Psychic Trance Fur - "Head"
(Psy Com 1998, 030798)

From Aural Innovations #5 (January 1999)

From the opening spoken line, "What is this thing I call my head?," I immediately wonder on which side of the 'pretense or poignant' line this album will fall. It's the same question that one is faced with every new release from the Gong family (save Pierre Moerlen's jazz group), or anyone else that attempts to marry new agey music with transcendental poetic verse. To be honest, I am not really influenced by the intentions of the artist to inspire me with lyrics/poetry, and so only judge these works based solely on musical merit (with the voice, whether spoken or sung, as simply an additional instrument). In the end, the Utah-based duo of Dan Cracraft (aka Koda) and Darren Weight pass the test, and provide an enjoyable listen whether you can deduce any meaning from the Koda's cryptic lyrics or not.

"Head" is for the most part divided into a vocal half and an instrumental half, but both halves are musically along the same lines, that being pleasant and spacey ambient music, heavy on synthesizers but with both acoustic and electric guitars and some piano...Often like extended intro's to Hogarth-era Marillion tunes you might say. Accordingly, it wouldn't be a stretch to lump Psychic Trance Fur into the New Age category with Kitaro and the like, but luckily the music stays fairly low in 'Tesh factor;' that is, Head doesn't sound so jaded and cheesy (or what I would call 'empty virtuosity'). And thankfully, the MIDI'ed synthetic percussion Weight uses in places is not too annoying. Most of the tracks are laid back and soothing with swashes of synth and spacey incidentals, but the occasional guitar solo helps to break things up. Koda plays very much in the Dave Brock style (his solo works in particular), never meaning to impress anyone with rapid-fire talent, but rather more as continuous gradual runs as if instead a lyrical line. Several of the vocal tracks (e.g., "Hike Like A Tree") are really poetry put to music, the kind of thing that Gilli Smyth and Harry Williamson (aka Mother Gong) have been doing for years now, though also with that jazzy sax dimension that's not present here. But frankly, Psychic Trance Fur does it better, as they don't go over the top into that 'pretense' domain...or at least, they don't 'sound' pretentious.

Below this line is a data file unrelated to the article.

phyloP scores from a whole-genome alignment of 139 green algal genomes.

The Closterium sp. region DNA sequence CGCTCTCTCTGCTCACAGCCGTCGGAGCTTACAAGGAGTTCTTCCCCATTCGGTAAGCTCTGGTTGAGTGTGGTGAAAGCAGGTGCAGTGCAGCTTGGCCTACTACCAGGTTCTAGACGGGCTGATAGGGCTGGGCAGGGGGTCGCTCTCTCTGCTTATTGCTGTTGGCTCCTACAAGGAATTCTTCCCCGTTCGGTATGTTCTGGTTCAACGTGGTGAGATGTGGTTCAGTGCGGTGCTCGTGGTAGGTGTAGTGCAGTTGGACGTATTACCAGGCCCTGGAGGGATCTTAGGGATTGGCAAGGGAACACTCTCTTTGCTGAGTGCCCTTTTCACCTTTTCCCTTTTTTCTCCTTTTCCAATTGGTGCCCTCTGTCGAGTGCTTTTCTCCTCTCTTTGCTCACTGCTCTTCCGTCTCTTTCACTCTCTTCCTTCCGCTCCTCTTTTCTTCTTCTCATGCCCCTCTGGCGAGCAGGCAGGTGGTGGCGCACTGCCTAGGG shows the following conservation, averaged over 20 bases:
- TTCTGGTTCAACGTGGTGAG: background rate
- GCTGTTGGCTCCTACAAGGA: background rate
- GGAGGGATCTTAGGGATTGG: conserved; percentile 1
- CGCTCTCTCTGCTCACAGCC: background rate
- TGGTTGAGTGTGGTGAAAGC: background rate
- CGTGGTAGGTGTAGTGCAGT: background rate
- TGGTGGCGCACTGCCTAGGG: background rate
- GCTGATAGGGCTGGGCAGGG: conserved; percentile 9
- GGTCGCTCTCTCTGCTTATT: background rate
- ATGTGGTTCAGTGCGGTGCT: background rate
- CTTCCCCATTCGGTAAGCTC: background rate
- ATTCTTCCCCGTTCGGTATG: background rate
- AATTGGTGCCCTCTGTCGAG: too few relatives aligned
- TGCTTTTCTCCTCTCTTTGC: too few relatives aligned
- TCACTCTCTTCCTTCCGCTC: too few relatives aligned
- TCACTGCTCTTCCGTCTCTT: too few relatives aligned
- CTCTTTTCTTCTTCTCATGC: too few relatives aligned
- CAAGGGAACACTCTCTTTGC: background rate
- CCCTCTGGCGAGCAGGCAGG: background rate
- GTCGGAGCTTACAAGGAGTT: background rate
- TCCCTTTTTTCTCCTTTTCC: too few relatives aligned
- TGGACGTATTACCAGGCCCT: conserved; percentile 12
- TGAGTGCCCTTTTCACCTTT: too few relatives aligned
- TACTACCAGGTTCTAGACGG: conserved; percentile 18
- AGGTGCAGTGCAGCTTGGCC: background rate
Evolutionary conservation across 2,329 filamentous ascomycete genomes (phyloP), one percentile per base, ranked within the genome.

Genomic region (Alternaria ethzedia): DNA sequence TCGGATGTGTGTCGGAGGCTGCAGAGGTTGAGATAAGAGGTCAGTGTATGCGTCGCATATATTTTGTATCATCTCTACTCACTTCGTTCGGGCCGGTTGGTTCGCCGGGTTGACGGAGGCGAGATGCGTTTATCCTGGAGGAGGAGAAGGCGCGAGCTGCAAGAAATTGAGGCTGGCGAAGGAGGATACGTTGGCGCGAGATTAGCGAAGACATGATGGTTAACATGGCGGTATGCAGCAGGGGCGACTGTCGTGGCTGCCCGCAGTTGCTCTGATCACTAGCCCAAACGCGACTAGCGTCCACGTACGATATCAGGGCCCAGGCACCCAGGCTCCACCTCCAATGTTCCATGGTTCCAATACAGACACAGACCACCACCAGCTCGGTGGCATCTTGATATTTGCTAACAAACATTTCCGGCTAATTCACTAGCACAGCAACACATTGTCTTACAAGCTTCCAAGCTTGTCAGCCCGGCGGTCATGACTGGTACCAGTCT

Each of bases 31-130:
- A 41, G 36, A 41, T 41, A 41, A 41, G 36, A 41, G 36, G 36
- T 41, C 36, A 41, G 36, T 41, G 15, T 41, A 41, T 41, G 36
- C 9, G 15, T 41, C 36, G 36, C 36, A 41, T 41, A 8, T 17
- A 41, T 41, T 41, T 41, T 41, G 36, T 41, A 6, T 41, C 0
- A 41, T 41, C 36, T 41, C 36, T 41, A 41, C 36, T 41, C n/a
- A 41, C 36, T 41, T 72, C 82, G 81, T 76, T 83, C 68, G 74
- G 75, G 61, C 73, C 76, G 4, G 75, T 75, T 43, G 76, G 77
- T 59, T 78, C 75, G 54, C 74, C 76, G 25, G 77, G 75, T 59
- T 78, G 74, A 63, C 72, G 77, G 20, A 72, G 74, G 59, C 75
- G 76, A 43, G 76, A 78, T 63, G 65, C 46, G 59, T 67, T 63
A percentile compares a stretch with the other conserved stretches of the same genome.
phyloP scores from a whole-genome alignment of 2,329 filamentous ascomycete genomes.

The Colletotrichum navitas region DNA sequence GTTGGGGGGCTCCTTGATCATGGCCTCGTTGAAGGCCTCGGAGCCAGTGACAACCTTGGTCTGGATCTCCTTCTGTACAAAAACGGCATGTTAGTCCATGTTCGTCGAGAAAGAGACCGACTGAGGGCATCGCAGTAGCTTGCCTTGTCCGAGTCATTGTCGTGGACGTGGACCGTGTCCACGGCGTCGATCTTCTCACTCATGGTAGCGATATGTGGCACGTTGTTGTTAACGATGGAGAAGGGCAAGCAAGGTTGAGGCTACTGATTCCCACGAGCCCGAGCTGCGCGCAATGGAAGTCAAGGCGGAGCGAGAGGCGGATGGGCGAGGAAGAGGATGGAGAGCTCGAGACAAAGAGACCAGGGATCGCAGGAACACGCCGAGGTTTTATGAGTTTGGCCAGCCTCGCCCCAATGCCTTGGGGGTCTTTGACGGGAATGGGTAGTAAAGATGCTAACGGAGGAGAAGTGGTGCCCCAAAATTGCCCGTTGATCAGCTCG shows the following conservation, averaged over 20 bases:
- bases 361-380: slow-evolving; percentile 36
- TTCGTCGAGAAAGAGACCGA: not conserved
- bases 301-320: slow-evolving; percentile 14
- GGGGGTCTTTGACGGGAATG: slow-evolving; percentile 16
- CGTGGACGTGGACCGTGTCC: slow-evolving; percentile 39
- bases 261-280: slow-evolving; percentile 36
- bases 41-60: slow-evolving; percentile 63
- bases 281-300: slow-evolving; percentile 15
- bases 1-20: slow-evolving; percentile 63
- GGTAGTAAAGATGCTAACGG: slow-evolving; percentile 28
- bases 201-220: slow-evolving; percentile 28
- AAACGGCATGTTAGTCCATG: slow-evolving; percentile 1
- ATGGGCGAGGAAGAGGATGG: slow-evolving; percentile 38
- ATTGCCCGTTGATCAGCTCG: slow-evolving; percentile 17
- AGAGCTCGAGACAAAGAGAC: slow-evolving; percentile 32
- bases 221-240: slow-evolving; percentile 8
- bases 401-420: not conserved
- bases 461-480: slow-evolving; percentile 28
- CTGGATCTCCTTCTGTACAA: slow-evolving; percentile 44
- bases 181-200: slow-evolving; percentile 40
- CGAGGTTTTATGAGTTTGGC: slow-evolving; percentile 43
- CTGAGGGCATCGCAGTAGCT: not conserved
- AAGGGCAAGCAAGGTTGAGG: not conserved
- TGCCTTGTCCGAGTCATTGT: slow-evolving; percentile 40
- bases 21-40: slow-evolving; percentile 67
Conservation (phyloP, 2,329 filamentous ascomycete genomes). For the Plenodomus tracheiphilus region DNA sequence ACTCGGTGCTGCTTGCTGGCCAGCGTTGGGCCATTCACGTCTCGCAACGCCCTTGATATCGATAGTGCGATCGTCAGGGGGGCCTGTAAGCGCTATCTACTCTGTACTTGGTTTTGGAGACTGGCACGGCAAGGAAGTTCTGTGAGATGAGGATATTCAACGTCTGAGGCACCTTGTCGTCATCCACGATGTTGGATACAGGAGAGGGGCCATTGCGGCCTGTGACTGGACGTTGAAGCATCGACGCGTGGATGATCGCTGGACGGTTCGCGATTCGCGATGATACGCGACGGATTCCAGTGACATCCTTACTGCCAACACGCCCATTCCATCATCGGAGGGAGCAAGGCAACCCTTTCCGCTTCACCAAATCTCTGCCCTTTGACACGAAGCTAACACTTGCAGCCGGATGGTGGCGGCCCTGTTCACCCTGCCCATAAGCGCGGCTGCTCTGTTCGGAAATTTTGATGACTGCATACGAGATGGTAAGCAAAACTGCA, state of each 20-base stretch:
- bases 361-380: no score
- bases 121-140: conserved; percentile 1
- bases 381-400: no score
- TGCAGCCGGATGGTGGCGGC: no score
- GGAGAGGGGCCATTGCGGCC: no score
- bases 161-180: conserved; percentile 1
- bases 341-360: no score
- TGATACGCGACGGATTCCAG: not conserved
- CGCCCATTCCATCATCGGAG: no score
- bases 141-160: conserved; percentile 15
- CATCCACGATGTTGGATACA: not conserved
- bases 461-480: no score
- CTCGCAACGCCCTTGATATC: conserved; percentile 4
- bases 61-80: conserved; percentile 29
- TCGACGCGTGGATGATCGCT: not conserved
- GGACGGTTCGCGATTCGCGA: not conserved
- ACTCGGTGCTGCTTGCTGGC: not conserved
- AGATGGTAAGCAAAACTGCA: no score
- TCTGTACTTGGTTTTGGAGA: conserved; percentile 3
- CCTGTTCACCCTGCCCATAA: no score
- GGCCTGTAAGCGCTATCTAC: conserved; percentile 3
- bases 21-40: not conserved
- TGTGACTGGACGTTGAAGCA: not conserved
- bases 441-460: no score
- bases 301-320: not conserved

As for the lyrics..."What happens in the wire when we make love on the phone? Do the electrons going your way embrace those coming mine?" (from "Electromagnetic Love"). OK, well that's just silly, isn't it, but so what? This is music, not one of those PBS specials where some inspirational speaker tells you how to improve your life through embracing your personal aura or something (while simultaneously removing wheat from your diet). [Though I'd imagine that Koda might accept the offer of videotaping for PBS a help session on 'personally experiencing psychic phenomena,' as he alludes to in the liner notes.] That's all lost on me anyway. The point is, if you value certain Hawkwind and Gong solo works (e.g., Blake, Brock, and Smyth/Williamson) for their musical merits rather than just as collectors' items, then Psychic Trance Fur is probably a group you'd also enjoy. And I'd include myself in that category, even though I still eat wheat and am thereby headed towards 'old age' instead.

You can visit Psychic Trance Fur at their web site.

Reviewed by Keith Henderson

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